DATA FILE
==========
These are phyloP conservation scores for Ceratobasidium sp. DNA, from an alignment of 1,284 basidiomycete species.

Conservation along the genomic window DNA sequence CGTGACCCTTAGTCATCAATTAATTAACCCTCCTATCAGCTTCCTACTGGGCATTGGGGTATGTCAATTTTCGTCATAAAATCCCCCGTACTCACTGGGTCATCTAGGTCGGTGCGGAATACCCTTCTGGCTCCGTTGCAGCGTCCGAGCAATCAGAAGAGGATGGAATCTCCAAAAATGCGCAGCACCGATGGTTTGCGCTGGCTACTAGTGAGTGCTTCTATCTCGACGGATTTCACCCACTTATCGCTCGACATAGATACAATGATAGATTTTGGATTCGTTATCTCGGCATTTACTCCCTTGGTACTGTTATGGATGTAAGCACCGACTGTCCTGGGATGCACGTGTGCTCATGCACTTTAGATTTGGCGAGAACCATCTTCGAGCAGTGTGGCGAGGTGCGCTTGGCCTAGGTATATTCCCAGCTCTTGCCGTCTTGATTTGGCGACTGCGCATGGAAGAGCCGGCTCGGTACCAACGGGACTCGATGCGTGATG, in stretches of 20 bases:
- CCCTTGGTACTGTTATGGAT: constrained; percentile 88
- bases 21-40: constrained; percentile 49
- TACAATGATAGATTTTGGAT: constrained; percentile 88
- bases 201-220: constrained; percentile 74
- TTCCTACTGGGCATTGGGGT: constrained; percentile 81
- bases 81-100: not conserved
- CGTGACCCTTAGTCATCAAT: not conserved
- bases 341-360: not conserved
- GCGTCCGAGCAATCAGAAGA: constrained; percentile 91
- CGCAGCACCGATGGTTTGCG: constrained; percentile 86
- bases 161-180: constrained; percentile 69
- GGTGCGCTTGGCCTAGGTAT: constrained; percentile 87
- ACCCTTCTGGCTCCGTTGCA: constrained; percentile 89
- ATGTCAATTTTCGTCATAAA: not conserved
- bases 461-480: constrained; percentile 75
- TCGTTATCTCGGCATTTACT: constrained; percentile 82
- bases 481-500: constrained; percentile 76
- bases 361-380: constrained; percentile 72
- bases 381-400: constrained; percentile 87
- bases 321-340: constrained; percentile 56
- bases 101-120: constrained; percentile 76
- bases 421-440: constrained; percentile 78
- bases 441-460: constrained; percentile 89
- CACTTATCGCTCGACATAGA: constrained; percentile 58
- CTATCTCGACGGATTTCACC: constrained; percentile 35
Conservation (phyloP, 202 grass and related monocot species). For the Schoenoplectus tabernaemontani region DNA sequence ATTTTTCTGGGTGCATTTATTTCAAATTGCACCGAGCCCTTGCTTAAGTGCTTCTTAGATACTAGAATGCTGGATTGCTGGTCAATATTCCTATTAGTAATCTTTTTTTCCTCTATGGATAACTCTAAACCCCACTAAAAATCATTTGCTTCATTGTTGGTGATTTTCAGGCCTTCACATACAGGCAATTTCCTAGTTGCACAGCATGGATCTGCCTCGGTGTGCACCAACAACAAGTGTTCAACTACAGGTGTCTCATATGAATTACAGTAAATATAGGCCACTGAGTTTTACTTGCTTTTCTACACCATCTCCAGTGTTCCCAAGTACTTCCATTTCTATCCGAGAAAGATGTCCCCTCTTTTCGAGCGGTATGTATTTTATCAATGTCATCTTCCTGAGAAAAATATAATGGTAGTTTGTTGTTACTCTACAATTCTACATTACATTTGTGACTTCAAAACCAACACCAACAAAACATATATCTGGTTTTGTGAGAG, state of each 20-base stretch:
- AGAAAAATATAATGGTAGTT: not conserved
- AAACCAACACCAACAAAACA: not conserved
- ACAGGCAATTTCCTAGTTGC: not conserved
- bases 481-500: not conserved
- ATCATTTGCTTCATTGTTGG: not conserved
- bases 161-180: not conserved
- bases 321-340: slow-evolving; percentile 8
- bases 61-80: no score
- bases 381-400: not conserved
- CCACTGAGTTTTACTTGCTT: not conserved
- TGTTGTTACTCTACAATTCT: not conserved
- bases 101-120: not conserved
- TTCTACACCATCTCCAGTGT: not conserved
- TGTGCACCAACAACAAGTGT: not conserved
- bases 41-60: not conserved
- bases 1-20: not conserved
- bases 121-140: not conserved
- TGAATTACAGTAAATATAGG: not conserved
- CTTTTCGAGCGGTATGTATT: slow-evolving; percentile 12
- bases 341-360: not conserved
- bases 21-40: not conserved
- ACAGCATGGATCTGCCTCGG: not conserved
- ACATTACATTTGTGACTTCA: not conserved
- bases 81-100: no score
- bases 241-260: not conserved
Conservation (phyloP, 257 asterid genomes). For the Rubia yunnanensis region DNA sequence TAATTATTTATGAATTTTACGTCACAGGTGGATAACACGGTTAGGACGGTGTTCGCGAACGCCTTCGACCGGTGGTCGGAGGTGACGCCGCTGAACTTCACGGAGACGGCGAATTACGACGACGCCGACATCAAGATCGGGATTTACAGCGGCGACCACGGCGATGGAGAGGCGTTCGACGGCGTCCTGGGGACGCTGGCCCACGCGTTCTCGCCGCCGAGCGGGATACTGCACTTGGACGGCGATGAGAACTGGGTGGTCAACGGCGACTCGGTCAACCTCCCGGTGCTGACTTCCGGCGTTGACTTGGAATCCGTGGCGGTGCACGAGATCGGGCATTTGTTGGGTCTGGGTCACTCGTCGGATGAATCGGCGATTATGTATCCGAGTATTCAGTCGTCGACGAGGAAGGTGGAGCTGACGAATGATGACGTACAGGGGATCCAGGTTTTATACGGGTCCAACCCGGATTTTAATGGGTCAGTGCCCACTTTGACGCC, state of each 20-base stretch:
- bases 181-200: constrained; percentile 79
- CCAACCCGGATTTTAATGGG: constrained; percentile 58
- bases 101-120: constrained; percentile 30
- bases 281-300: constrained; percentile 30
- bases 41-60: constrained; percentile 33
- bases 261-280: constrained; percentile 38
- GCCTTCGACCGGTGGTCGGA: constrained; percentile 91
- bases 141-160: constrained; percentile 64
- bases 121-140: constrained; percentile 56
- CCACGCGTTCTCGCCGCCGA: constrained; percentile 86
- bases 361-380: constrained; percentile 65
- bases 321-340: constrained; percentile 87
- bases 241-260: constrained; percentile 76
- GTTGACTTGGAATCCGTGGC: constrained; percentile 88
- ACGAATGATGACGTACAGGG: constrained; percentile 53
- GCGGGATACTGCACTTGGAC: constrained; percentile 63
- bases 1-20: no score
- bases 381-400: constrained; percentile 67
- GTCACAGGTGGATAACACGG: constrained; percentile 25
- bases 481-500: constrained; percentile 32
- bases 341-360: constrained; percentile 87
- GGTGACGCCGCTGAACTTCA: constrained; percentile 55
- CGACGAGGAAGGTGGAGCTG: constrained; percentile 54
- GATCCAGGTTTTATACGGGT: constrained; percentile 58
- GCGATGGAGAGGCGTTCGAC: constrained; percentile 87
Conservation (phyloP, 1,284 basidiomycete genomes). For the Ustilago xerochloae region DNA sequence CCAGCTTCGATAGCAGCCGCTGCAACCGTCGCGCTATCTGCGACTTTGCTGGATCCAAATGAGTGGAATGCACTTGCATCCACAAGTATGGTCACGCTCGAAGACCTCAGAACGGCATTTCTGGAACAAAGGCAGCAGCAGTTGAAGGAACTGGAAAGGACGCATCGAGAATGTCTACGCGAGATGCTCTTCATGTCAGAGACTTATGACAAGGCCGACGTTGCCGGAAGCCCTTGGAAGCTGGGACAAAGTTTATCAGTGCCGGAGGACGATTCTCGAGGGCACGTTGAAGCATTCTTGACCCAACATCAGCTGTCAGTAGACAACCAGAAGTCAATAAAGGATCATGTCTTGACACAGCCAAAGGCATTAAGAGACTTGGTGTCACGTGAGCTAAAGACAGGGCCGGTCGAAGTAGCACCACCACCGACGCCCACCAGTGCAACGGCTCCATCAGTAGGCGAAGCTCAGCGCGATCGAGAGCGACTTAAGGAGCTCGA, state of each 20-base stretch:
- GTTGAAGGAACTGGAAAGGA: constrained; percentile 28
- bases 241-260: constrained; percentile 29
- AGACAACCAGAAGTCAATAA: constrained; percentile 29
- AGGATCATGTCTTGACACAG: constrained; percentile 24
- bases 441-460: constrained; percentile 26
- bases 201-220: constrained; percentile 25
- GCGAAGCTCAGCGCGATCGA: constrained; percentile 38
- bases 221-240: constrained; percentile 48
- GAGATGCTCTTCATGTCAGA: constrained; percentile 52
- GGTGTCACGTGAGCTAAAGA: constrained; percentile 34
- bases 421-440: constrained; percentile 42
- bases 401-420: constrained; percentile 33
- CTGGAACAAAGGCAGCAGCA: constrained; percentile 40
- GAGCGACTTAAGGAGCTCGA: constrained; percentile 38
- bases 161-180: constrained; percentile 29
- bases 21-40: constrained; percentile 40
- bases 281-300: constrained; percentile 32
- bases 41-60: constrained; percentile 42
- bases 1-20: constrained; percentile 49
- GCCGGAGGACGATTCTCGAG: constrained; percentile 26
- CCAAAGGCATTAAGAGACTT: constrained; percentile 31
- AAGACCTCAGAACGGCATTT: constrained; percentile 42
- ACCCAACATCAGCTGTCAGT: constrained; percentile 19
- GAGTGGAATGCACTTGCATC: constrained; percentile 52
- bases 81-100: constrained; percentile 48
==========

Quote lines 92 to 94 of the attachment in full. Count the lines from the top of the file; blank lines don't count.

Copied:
- bases 401-420: constrained; percentile 33
- CTGGAACAAAGGCAGCAGCA: constrained; percentile 40
- GAGCGACTTAAGGAGCTCGA: constrained; percentile 38